At a time when the U.S. economy is on the upswing and more people are finding work, young African American men are falling further behind.
That’s the grim portrait painted by three new and forthcoming books by scholars at Columbia, Georgetown and Princeton universities. The picture isn't new, but the depths of its despair and pathology are.
The U.S. Census Bureau estimates there are about 5 million black men in America between the ages of 20 and 39. The new books, and an earlier one from Harvard, find them losing ground in mainstream American society, despite advances made by black women, presumably part of the same socioeconomic experience.
This vexing problem, caused by a variety of social ills, is equally vexing when scholars consider what causes it.
Among the studies' findings:
Making matters worse, a forthcoming book, which includes a study of nearly 1,500 private employers in New York City, found that black job applicants with no criminal records weren't any more likely to get a job than white applicants who were just out of prison.
Persistence of imbalance
“A lot of people are skeptical that African Americans still face discrimination in the job market. But even in a diverse city like New York, the evidence of discrimination is unmistakable,” said Devah Pager, a Princeton sociology professor, in announcing “Punishment and Inequality in America.” The book, written by Princeton's Bruce Western, will be published in June.
“The 1990s were an eye-opener,” said Harry Holzer, a professor of public policy at Georgetown University. “You had the strongest labor market in 30 years; all things being equal, those were good times for African Americans. A lot of black moms were entering the labor market, but the dads kept dropping out.”
Holzer's new book, "Reconnecting Disadvantaged Young Men,” was co-written with two other scholars. The third book is “Black Males Left Behind,” edited by Columbia University professor Ronald B. Mincy. A 2004 book, “ Dropouts in America,” found similarly dire circumstances for young black men.
One problem, many causes
Holzer sees many reasons for the bleak situation: unemployment, enduring bias in American life, the disproportionate impact of the war on drugs.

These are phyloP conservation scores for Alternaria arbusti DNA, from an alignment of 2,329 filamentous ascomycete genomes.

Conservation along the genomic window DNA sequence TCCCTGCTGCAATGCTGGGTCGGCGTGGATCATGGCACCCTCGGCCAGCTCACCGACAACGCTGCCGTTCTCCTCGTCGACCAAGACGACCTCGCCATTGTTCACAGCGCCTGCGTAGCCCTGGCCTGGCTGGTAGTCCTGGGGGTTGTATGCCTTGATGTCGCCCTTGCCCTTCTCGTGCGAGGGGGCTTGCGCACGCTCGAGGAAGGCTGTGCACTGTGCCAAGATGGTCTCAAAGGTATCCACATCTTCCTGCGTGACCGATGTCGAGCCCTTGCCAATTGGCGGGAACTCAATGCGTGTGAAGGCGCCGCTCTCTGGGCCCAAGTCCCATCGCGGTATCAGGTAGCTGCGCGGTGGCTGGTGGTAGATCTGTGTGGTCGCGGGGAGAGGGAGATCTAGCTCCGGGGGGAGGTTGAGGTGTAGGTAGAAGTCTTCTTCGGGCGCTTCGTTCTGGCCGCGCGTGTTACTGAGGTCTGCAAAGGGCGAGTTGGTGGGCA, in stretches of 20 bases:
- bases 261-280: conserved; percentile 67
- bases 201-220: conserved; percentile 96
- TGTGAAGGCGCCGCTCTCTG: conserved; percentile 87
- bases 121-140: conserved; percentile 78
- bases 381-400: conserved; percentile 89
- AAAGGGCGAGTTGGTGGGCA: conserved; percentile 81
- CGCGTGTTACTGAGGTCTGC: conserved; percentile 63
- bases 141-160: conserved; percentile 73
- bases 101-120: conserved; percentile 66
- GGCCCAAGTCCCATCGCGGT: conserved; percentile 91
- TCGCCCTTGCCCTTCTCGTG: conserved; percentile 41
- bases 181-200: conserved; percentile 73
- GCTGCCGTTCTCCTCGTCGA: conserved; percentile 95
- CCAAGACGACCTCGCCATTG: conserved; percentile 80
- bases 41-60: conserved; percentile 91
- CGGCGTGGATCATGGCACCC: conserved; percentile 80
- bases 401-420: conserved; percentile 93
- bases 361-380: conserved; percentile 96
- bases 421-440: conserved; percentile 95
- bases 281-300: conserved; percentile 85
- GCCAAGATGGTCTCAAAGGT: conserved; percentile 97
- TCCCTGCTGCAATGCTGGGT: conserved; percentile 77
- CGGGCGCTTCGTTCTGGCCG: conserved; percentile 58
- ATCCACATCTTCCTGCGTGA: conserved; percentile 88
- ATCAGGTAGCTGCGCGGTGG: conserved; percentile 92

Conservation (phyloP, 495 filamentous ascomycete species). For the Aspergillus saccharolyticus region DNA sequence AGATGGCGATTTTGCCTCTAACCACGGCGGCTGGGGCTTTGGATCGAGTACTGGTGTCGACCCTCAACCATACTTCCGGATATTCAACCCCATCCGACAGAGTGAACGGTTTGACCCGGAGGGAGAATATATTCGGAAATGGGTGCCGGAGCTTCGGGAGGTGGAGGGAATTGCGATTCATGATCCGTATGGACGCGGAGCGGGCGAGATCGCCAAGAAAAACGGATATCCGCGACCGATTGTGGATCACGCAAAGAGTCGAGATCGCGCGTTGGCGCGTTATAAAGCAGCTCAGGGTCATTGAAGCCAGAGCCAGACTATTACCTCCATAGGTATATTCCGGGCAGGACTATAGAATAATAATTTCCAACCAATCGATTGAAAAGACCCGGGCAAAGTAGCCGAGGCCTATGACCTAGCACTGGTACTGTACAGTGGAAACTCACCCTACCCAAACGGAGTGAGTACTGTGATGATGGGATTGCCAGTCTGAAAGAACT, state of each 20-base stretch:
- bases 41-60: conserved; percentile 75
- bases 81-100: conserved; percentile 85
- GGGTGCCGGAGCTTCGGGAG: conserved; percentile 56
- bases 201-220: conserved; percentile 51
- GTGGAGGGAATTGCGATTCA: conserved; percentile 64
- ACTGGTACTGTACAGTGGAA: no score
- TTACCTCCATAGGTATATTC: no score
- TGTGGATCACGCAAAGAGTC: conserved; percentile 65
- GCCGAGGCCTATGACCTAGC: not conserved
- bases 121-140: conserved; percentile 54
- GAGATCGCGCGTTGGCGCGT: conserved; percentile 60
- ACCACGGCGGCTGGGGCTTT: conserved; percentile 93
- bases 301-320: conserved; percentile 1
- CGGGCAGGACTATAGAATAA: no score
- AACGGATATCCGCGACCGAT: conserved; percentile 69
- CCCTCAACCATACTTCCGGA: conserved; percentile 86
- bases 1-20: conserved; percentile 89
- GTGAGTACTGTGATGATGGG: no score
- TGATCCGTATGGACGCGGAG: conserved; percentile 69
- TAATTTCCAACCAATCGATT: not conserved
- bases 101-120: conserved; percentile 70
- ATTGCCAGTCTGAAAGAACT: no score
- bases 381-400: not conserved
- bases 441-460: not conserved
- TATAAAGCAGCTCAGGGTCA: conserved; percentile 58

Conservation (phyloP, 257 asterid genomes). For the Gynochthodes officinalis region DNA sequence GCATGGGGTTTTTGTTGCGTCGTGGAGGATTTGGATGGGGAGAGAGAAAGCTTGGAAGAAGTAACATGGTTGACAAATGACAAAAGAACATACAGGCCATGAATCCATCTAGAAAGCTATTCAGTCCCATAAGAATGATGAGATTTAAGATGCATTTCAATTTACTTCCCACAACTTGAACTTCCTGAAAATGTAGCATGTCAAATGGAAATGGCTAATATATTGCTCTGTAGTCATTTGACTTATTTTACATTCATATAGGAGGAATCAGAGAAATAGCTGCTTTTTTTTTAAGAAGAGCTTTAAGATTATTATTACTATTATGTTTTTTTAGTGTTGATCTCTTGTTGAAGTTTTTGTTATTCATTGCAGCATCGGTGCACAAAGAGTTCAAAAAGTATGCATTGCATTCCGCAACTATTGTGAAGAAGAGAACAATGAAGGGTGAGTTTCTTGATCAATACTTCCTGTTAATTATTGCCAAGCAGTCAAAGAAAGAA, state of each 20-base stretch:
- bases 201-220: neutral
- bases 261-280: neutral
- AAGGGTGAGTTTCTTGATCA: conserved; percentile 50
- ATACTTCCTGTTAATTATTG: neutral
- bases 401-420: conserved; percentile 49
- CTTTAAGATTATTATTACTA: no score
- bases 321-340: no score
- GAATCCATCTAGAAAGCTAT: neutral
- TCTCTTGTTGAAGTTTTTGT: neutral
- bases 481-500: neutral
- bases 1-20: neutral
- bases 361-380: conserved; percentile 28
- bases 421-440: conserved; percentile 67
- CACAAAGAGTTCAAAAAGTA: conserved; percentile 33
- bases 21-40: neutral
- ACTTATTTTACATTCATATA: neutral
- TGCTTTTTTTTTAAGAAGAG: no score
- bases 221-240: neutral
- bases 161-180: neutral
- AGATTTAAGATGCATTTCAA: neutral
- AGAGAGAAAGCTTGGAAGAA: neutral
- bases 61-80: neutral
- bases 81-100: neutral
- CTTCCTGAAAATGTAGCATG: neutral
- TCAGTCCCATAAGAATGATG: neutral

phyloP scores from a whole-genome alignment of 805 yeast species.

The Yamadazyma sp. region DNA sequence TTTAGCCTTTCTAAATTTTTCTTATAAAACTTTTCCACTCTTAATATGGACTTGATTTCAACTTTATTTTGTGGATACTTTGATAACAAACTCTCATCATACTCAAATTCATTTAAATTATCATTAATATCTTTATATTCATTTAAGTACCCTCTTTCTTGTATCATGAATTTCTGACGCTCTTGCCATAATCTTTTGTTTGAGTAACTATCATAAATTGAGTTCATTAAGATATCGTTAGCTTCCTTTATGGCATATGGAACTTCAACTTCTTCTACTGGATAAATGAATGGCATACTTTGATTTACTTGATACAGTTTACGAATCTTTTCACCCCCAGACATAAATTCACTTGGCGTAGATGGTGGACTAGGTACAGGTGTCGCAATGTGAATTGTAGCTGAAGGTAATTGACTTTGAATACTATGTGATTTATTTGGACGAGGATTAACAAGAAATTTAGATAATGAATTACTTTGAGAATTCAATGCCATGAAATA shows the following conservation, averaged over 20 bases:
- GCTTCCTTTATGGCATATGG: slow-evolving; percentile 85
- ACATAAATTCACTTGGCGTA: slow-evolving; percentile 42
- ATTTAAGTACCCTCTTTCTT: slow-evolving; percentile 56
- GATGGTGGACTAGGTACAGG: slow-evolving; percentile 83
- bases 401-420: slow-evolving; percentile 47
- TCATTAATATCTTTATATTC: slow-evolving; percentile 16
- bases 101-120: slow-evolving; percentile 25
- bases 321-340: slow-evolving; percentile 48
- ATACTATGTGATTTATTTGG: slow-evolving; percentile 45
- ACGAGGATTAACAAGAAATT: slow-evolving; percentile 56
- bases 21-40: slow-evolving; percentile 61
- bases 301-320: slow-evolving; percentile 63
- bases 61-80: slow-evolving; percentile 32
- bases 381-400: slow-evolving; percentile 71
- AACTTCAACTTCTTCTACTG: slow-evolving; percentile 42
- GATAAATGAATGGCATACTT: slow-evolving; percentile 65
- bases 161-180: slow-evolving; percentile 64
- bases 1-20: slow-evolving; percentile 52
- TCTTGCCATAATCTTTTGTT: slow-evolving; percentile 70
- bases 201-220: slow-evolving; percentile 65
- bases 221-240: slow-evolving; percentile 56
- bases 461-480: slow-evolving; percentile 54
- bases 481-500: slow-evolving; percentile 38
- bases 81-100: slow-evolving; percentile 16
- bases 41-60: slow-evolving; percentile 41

“When you look at what’s responsible, there’s a lot of stories," he said. "The labor market changed a lot. There was a disappearance of good jobs for less educated men. For blacks you have continuing problems of discrimination, job flight from the cities."
“The worst employment problems are in the Northeast areas — Chicago, Detroit, Cleveland, the Rust Belt cities where a generation ago black men relied on heavy manufacturing. The fraction of black men in heavy manufacturing has dropped precipitously,” Holzer said.
“Those areas are also among the most racially segregated in the country. It might not just be the disappearance of those jobs — some of the work got outsourced — but also the disappearance of the quality of schools and neighborhoods left behind."
Holzer also cited state child-support systems and more aggressive enforcement of laws against “deadbeat dads,” late or delinquent on support payments.
But for Holzer, the biggest problem is the large number of imprisoned men. “When you have a system where one-third of African American men are in the criminal justice system, you’re going to have problems.”
He says solutions will be rooted in education and employment. “I think we need to emphasize three broad approaches: first, a range of education, training and youth development, especially in middle school and high school, to prevent boys from disconnecting and to prepare them for the labor market.''
“Then we need to improve their financial incentives to accept lower-wage jobs by raising the minimum wage and extending the earned income tax credit to low-income childless adults, especially if they pay child support," Holzer said. "And we should address the specific problems faced by ex-offenders and non-custodial fathers as they attempt to enter the labor market.”
Otherwise, Holzer senses the persistence of a chilling condition among young black American men, what might be called pre-emptive despair.
“You see this disconnection problem, with young boys in their adolescent years starting to drift away,” he said.
“The girls are graduating more. But it's almost as if these young boys look down the road and sense a bleak future and they disconnect early — a self-fulfilling prophecy.”
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